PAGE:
Most of the stories take place in the Eternal Dungeon, an underground prison where the jailers are as much prisoners as are the men condemned to its cells. Torture, once used without limit to obtain confessions, is now a last resort. The goal of the Seekers, whose role was once that of torturers, is to help prisoners toward rebirth after death, by persuading them to confess their crimes.

The relationship between Seekers and prisoners is a complex one, bound by the rules in the Seekers’ “bible,” The Code of Seeking. The most important rule is that Seekers must be willing to suffer for the prisoners. The emphasis in The Eternal Dungeon is on transformation and redemption, and it isn’t only the prisoners who go through the psychological changes that can take them out of their personal darkness.

Reading these books will immerse you in a world like no other and leave you with the memory of characters who are, for the most part, neither completely good nor completely evil.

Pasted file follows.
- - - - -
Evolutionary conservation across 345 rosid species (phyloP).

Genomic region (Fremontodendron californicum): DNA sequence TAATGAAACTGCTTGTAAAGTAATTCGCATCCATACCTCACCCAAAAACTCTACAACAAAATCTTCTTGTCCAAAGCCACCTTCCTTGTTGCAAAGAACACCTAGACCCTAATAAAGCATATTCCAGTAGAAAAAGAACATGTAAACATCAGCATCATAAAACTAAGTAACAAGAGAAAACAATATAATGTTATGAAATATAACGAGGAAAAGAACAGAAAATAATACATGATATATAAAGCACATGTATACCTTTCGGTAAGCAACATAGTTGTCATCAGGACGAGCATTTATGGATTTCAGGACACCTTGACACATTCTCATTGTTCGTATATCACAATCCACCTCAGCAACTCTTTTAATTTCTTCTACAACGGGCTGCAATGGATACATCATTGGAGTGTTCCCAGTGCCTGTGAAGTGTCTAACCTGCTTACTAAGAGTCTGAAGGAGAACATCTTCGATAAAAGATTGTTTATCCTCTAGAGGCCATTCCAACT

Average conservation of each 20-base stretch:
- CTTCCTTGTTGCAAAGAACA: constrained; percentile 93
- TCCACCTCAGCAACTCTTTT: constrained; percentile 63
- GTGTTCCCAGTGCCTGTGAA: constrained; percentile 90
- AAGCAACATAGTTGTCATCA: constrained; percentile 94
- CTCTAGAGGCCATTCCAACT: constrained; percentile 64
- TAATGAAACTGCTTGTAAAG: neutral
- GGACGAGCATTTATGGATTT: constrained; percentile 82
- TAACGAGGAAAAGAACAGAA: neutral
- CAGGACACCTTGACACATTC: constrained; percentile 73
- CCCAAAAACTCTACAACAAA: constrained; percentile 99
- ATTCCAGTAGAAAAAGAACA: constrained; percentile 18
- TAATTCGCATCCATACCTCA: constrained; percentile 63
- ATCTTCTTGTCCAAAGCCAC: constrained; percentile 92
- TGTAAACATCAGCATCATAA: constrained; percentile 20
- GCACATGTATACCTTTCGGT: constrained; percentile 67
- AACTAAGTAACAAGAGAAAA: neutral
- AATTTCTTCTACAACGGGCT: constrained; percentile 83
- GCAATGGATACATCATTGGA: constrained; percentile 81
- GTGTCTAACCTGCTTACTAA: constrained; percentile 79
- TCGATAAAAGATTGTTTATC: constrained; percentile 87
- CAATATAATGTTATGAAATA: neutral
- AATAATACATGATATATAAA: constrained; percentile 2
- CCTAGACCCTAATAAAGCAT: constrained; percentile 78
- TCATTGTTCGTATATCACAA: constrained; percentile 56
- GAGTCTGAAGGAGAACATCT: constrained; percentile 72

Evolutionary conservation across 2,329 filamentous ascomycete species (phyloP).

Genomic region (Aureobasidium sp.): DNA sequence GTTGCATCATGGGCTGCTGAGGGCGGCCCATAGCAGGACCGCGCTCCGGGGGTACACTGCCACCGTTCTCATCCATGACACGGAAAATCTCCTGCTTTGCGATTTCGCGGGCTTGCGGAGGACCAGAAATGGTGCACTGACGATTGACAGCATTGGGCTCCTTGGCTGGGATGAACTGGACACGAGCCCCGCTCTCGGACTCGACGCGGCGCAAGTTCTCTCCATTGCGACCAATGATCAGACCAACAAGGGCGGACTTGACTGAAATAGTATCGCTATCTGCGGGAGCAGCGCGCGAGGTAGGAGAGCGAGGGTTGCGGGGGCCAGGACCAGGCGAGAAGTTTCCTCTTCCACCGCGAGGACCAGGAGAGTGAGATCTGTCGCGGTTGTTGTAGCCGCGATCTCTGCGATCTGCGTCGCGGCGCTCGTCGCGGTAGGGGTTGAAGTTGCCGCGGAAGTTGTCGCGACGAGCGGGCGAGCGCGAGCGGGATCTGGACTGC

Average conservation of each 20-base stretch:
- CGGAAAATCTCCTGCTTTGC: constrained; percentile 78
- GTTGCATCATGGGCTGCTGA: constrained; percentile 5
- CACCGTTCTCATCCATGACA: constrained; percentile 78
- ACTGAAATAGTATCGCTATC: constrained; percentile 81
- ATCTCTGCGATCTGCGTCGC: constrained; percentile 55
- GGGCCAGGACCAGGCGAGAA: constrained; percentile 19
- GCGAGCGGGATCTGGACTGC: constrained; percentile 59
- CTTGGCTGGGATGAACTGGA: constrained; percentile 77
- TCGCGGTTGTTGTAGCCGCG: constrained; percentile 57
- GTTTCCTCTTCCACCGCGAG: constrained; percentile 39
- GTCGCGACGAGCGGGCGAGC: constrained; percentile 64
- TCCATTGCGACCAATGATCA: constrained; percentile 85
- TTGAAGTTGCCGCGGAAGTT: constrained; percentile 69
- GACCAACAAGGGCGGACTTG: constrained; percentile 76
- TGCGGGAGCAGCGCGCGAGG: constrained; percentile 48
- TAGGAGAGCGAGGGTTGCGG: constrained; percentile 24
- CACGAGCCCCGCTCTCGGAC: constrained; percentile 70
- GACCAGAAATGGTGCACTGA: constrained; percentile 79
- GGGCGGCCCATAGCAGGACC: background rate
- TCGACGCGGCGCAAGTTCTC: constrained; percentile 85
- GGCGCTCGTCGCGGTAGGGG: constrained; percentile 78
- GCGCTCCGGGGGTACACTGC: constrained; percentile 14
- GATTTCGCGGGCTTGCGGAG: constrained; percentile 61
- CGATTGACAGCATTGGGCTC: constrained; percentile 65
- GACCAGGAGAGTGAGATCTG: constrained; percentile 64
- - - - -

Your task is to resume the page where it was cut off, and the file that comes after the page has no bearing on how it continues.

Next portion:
(reviewed long after purchase)

Review by: Caethes Faron on Nov. 12, 2010 :
I had given up on being truly surprised by fiction; I’m the type of person who can always see what’s coming, and usually that’s fine, I’m more of a “the journey’s more important than the destination” person. Then comes along The Eternal Dungeon, which has been one of the most surprising, satisfying, and enjoyable reads I’ve ever encountered.

Dusk Peterson has accomplished something incredible with this series. The reader is immersed seamlessly into another world filled with lush characters. The world building is intricately woven into the narrative, creating the framework of politics, religion, and culture that gives the story substance and the characters background. There are no “good” and “bad” characters, only complex characters. Yet all the twists and turns The Eternal Dungeon takes are believable because the characters are so authentic and the author stays true to their natures and personalities. In fact, after every revelation or twist in the story I was left thinking that I should have been able to see that coming because it seems after the fact that it was the only course of action the character could possibly have taken. The way the author writes the human mind is simply amazing, it is so honest in both its complexity and simplicity.